It is Sourcing Nova’s goals that this composition helps to adopt a rational approach for price negotiation with suppliers in the future and lock prices within an acceptable range for the buyer.


Conclusion: For every buyer, no matter the size of the company, there are procurement costs of several different and interwoven parts.  It is not the sole responsibility of purchasing but R&D, purchasing, warehousing, finance, sales and customer service.  Each of these work together when it comes to the determination of the price, R&D, quality, craftsmanship, transportation and utilization of the products and costs.  It is the complete buy in, joint effort of each department and assumption of corresponding responsibilities that the total procurement cost can be systematically and effectively controlled and maintained.


Complete calculation method of purchase cost

This is the calculation most buyers use as a metric to determine the purchase cost. Sourcing Nova has previously discussed the leverage effect on the purchase price for the final profit margin of the business.  Keep in mind, this is a simplified purchasing cost calcuation model.  The actual purchasing behavior in reality is much more complicated and diverse.


Price is only one variable in the purchased product cost.  There are other variables that go into the cost purchase – this means the purchase cost needs to be understood in a comprehensive way.  There is a delicate balance between the purchase price and other factors.  This is why blindly lowering the purchase price of a supplier is not the best direction to move for the best possible price.


When a purchase price is pushed entirely too low, the quality of the product will go down.  At the same time, the defective product rate will increase.  New defective products increase the total cost of the products.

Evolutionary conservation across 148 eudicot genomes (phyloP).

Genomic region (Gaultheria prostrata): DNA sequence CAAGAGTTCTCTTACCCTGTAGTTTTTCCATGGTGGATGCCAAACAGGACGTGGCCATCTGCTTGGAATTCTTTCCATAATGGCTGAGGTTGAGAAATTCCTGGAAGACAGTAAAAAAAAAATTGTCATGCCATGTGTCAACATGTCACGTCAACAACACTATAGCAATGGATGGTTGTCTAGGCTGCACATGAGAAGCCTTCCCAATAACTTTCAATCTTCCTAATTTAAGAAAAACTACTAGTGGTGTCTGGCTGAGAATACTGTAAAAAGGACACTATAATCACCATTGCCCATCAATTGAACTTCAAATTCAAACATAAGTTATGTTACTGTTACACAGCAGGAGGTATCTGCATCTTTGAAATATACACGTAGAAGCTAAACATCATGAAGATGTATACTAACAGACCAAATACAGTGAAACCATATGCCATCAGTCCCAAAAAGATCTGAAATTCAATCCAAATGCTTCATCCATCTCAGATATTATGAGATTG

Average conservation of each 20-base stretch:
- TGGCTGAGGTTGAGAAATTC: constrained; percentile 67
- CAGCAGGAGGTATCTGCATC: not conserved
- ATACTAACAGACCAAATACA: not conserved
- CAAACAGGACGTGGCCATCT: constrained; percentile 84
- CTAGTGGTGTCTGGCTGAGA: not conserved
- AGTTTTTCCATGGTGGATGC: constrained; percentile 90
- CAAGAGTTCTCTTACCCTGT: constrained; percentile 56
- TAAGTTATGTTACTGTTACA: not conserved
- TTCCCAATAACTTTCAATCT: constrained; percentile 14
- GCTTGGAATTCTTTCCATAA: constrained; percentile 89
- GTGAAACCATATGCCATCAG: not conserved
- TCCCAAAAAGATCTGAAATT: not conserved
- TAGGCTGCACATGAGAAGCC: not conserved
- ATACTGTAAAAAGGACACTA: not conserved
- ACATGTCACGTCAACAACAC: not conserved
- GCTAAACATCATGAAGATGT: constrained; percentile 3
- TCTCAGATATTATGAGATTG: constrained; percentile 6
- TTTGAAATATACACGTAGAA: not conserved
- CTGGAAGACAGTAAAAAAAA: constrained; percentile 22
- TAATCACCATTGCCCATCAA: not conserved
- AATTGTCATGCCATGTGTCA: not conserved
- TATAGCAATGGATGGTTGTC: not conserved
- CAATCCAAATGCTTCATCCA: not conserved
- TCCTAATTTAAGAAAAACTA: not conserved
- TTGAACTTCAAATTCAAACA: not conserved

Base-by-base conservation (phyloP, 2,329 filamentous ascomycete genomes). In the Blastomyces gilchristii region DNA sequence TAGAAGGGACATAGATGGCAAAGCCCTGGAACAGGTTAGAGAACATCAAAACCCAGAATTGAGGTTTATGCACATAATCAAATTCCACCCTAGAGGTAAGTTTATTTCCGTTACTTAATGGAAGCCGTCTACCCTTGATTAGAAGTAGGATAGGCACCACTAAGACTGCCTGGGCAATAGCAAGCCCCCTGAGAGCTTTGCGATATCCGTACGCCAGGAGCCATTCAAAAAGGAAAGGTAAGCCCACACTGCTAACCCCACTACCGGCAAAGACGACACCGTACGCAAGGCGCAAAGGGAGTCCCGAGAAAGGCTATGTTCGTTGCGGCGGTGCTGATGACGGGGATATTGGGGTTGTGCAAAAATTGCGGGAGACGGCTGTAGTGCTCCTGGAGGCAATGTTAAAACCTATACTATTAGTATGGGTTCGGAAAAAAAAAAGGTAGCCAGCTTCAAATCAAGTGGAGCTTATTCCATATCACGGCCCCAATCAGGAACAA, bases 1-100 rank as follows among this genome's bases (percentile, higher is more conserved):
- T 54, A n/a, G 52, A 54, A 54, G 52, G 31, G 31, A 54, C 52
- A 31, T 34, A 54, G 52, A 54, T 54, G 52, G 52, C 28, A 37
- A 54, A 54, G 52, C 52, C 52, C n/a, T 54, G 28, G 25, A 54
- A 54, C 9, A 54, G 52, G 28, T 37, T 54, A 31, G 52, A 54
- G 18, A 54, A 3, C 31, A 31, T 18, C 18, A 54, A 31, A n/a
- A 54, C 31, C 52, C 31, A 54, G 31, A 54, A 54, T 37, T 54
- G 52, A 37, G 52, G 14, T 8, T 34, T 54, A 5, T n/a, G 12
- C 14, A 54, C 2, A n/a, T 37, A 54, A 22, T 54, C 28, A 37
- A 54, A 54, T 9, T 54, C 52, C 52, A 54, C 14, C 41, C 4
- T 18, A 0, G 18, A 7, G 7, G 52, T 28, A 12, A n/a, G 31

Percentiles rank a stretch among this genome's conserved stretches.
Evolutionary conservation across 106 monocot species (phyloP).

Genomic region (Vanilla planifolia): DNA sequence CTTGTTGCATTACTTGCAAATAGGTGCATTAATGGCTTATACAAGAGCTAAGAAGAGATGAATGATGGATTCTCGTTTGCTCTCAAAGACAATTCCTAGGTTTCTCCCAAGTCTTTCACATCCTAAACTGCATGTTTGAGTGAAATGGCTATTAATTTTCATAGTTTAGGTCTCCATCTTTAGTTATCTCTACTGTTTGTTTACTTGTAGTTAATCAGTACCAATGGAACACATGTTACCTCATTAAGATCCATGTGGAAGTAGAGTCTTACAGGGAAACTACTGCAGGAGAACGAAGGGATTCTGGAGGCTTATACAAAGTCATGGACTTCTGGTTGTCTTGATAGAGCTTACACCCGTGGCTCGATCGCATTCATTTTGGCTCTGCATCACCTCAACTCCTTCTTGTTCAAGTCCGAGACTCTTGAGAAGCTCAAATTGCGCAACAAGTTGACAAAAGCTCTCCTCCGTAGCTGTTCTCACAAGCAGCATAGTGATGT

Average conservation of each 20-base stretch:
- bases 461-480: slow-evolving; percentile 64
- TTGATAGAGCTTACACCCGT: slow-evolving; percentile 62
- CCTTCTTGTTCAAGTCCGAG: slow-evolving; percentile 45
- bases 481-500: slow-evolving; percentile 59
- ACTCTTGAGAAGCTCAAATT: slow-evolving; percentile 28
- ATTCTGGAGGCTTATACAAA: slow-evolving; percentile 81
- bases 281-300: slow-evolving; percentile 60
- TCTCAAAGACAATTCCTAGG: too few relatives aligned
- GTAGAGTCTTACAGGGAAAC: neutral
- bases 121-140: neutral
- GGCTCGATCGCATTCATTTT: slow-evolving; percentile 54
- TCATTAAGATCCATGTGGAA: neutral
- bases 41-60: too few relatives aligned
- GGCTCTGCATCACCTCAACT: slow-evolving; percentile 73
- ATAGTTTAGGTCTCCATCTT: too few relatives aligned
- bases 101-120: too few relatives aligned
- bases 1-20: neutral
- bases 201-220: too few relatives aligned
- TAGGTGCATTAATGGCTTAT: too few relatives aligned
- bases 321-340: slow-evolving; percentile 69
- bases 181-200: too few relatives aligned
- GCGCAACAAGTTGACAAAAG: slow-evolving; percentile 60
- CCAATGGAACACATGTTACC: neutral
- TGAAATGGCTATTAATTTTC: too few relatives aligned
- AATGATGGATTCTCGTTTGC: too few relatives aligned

The lower pricing may also push the buyer into needing greater capital for a third-party inspection company for quality checks.  Again, this raises the order processing cost of the product purchase.


There is another variable to take into account, and this is the most important variable of them all – the customer satisfaction.  If customer satisfaction is low, it often requires additional manpower and capital to process returns and exchanges for the dissatisfied customer.  It is the same as increasing the procedure management cost.


Many less expensive manufacturers are farther away from ports of export.  This means paying for transportation costs across China, and again, this will raise the logistics portion of the overall product cost.


These are simple explanations and only a portion of the different possibilities.  An experienced buyer always looks at the total cost of the products instead of the one-sided view of the manufacturer’s product pricing.  It is true the high-quality manufacturers will have a higher per-unit product cost, but this is offset by the quality (assistance with after-sales and/or inspection costs), greater production capacity (assistance with shortening delivery periods) and better proximity to port cities (assistance with reduction of logistics costs) and better technological innovation (assistance with reduction in R&D costs).  Sourcing Nova is committed to the global buyer and matching them to the top Chinese manufacturers.  The goal is a successful business over a long term.


Final thoughts

 Sourcing Nova is dedicated to helping you get the best possible products, at the best possible price from the best possible manufacturers.  We specifically seek out and partner with manufacturers of OEM products for large companies across the world.  We want your costs as low as possible and will work with you every step of the way.  What can we find for you today?